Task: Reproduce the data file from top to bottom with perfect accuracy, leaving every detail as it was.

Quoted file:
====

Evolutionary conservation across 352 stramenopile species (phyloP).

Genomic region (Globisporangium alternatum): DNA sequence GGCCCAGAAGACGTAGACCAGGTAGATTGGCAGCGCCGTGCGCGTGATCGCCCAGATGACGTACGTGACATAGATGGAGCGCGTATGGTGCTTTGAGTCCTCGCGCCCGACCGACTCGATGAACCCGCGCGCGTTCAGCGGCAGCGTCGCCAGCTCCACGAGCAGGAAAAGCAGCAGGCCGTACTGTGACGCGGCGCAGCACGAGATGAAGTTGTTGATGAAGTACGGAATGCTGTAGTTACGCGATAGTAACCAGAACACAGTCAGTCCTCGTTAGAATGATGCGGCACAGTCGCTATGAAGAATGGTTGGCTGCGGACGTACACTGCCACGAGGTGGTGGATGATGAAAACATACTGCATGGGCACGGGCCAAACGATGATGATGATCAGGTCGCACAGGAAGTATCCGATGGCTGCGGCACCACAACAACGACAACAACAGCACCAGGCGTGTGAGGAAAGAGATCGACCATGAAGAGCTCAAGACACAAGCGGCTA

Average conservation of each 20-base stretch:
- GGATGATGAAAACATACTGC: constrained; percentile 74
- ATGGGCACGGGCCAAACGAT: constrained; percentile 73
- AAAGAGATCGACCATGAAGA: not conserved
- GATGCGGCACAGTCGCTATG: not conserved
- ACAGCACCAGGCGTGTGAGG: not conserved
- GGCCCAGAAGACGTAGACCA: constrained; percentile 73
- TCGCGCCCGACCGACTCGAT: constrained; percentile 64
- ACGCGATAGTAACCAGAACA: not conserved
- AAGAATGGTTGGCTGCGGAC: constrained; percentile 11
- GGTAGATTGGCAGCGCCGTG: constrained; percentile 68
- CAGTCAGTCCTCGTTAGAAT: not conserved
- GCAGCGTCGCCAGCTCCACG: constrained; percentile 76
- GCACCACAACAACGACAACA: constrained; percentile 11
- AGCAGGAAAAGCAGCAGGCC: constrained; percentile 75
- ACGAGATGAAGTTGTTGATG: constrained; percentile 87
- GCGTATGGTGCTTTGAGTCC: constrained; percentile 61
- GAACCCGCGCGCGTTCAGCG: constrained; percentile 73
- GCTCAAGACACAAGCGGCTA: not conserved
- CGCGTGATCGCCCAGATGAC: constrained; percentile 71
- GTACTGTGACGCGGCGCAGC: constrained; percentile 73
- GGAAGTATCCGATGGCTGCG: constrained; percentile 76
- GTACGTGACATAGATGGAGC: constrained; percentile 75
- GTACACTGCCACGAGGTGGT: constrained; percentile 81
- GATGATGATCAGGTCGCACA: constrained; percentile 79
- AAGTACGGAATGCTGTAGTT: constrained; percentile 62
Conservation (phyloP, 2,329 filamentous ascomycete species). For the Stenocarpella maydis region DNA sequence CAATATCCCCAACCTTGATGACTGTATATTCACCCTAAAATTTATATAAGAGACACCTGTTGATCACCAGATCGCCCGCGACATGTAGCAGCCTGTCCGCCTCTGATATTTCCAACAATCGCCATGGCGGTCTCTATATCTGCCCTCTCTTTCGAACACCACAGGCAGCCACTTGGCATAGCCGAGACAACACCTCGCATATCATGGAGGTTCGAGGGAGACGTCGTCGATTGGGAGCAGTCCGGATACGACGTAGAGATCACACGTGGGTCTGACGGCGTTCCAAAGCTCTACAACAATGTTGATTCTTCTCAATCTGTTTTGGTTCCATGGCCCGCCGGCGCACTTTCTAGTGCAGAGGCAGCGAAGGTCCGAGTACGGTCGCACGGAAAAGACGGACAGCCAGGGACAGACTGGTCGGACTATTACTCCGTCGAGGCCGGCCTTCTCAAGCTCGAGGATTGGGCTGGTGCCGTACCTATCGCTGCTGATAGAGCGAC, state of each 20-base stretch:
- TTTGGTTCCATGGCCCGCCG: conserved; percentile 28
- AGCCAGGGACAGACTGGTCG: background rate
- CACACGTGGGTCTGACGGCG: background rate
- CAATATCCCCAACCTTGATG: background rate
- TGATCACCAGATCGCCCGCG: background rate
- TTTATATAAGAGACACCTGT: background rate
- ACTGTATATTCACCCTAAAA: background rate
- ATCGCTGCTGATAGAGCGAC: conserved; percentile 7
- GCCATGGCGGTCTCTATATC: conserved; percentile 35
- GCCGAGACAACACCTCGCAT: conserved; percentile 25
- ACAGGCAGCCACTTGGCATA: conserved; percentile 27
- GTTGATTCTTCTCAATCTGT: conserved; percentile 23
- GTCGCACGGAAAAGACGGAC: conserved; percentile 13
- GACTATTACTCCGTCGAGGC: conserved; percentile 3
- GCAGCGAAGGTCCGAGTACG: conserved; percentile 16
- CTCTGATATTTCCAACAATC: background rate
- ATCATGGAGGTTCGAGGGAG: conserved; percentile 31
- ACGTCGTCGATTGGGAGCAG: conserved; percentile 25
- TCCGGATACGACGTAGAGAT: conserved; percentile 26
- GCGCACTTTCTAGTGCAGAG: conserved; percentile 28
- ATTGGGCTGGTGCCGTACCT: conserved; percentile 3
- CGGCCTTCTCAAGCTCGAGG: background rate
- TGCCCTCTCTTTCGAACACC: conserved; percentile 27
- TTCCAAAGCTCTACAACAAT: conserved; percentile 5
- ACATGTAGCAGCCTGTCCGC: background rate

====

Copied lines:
Evolutionary conservation across 352 stramenopile species (phyloP).

Genomic region (Globisporangium alternatum): DNA sequence GGCCCAGAAGACGTAGACCAGGTAGATTGGCAGCGCCGTGCGCGTGATCGCCCAGATGACGTACGTGACATAGATGGAGCGCGTATGGTGCTTTGAGTCCTCGCGCCCGACCGACTCGATGAACCCGCGCGCGTTCAGCGGCAGCGTCGCCAGCTCCACGAGCAGGAAAAGCAGCAGGCCGTACTGTGACGCGGCGCAGCACGAGATGAAGTTGTTGATGAAGTACGGAATGCTGTAGTTACGCGATAGTAACCAGAACACAGTCAGTCCTCGTTAGAATGATGCGGCACAGTCGCTATGAAGAATGGTTGGCTGCGGACGTACACTGCCACGAGGTGGTGGATGATGAAAACATACTGCATGGGCACGGGCCAAACGATGATGATGATCAGGTCGCACAGGAAGTATCCGATGGCTGCGGCACCACAACAACGACAACAACAGCACCAGGCGTGTGAGGAAAGAGATCGACCATGAAGAGCTCAAGACACAAGCGGCTA

Average conservation of each 20-base stretch:
- GGATGATGAAAACATACTGC: constrained; percentile 74
- ATGGGCACGGGCCAAACGAT: constrained; percentile 73
- AAAGAGATCGACCATGAAGA: not conserved
- GATGCGGCACAGTCGCTATG: not conserved
- ACAGCACCAGGCGTGTGAGG: not conserved
- GGCCCAGAAGACGTAGACCA: constrained; percentile 73
- TCGCGCCCGACCGACTCGAT: constrained; percentile 64
- ACGCGATAGTAACCAGAACA: not conserved
- AAGAATGGTTGGCTGCGGAC: constrained; percentile 11
- GGTAGATTGGCAGCGCCGTG: constrained; percentile 68
- CAGTCAGTCCTCGTTAGAAT: not conserved
- GCAGCGTCGCCAGCTCCACG: constrained; percentile 76
- GCACCACAACAACGACAACA: constrained; percentile 11
- AGCAGGAAAAGCAGCAGGCC: constrained; percentile 75
- ACGAGATGAAGTTGTTGATG: constrained; percentile 87
- GCGTATGGTGCTTTGAGTCC: constrained; percentile 61
- GAACCCGCGCGCGTTCAGCG: constrained; percentile 73
- GCTCAAGACACAAGCGGCTA: not conserved
- CGCGTGATCGCCCAGATGAC: constrained; percentile 71
- GTACTGTGACGCGGCGCAGC: constrained; percentile 73
- GGAAGTATCCGATGGCTGCG: constrained; percentile 76
- GTACGTGACATAGATGGAGC: constrained; percentile 75
- GTACACTGCCACGAGGTGGT: constrained; percentile 81
- GATGATGATCAGGTCGCACA: constrained; percentile 79
- AAGTACGGAATGCTGTAGTT: constrained; percentile 62
Conservation (phyloP, 2,329 filamentous ascomycete species). For the Stenocarpella maydis region DNA sequence CAATATCCCCAACCTTGATGACTGTATATTCACCCTAAAATTTATATAAGAGACACCTGTTGATCACCAGATCGCCCGCGACATGTAGCAGCCTGTCCGCCTCTGATATTTCCAACAATCGCCATGGCGGTCTCTATATCTGCCCTCTCTTTCGAACACCACAGGCAGCCACTTGGCATAGCCGAGACAACACCTCGCATATCATGGAGGTTCGAGGGAGACGTCGTCGATTGGGAGCAGTCCGGATACGACGTAGAGATCACACGTGGGTCTGACGGCGTTCCAAAGCTCTACAACAATGTTGATTCTTCTCAATCTGTTTTGGTTCCATGGCCCGCCGGCGCACTTTCTAGTGCAGAGGCAGCGAAGGTCCGAGTACGGTCGCACGGAAAAGACGGACAGCCAGGGACAGACTGGTCGGACTATTACTCCGTCGAGGCCGGCCTTCTCAAGCTCGAGGATTGGGCTGGTGCCGTACCTATCGCTGCTGATAGAGCGAC, state of each 20-base stretch:
- TTTGGTTCCATGGCCCGCCG: conserved; percentile 28
- AGCCAGGGACAGACTGGTCG: background rate
- CACACGTGGGTCTGACGGCG: background rate
- CAATATCCCCAACCTTGATG: background rate
- TGATCACCAGATCGCCCGCG: background rate
- TTTATATAAGAGACACCTGT: background rate
- ACTGTATATTCACCCTAAAA: background rate
- ATCGCTGCTGATAGAGCGAC: conserved; percentile 7
- GCCATGGCGGTCTCTATATC: conserved; percentile 35
- GCCGAGACAACACCTCGCAT: conserved; percentile 25
- ACAGGCAGCCACTTGGCATA: conserved; percentile 27
- GTTGATTCTTCTCAATCTGT: conserved; percentile 23
- GTCGCACGGAAAAGACGGAC: conserved; percentile 13
- GACTATTACTCCGTCGAGGC: conserved; percentile 3
- GCAGCGAAGGTCCGAGTACG: conserved; percentile 16
- CTCTGATATTTCCAACAATC: background rate
- ATCATGGAGGTTCGAGGGAG: conserved; percentile 31
- ACGTCGTCGATTGGGAGCAG: conserved; percentile 25
- TCCGGATACGACGTAGAGAT: conserved; percentile 26
- GCGCACTTTCTAGTGCAGAG: conserved; percentile 28
- ATTGGGCTGGTGCCGTACCT: conserved; percentile 3
- CGGCCTTCTCAAGCTCGAGG: background rate
- TGCCCTCTCTTTCGAACACC: conserved; percentile 27
- TTCCAAAGCTCTACAACAAT: conserved; percentile 5
- ACATGTAGCAGCCTGTCCGC: background rate